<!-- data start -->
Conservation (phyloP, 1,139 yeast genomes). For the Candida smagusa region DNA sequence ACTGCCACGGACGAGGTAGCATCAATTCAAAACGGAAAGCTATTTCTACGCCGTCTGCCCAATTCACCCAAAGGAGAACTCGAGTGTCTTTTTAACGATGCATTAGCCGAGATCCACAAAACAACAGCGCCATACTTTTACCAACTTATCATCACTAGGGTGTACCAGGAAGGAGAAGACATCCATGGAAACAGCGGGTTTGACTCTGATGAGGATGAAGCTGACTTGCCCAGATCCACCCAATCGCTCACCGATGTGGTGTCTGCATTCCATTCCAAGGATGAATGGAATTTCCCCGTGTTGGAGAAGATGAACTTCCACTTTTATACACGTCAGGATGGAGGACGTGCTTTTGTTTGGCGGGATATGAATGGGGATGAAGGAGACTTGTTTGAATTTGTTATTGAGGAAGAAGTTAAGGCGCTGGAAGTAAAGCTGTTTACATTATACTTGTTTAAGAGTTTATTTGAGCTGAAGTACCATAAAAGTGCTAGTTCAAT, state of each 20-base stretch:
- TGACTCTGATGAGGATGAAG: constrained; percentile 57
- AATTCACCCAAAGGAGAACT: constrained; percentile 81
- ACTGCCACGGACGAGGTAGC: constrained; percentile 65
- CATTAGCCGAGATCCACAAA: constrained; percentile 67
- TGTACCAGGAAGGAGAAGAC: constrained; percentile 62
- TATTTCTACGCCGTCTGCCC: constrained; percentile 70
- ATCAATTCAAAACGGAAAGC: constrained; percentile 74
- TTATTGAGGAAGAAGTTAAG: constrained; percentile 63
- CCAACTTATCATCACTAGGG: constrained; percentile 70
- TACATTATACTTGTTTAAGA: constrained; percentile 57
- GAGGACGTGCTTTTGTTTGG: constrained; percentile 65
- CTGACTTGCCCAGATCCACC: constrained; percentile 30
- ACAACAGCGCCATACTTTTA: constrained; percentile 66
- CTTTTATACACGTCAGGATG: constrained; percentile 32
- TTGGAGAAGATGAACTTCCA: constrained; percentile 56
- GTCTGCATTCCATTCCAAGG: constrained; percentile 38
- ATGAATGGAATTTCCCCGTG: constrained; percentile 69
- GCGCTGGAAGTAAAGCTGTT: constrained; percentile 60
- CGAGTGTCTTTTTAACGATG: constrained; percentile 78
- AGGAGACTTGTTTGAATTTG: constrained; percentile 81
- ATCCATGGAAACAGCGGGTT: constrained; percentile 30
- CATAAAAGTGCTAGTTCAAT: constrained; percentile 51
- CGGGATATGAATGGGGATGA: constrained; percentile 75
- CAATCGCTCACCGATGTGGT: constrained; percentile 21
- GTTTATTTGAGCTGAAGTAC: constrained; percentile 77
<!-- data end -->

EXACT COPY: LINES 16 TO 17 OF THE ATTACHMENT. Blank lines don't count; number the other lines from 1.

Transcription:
- TTGGAGAAGATGAACTTCCA: constrained; percentile 56
- GTCTGCATTCCATTCCAAGG: constrained; percentile 38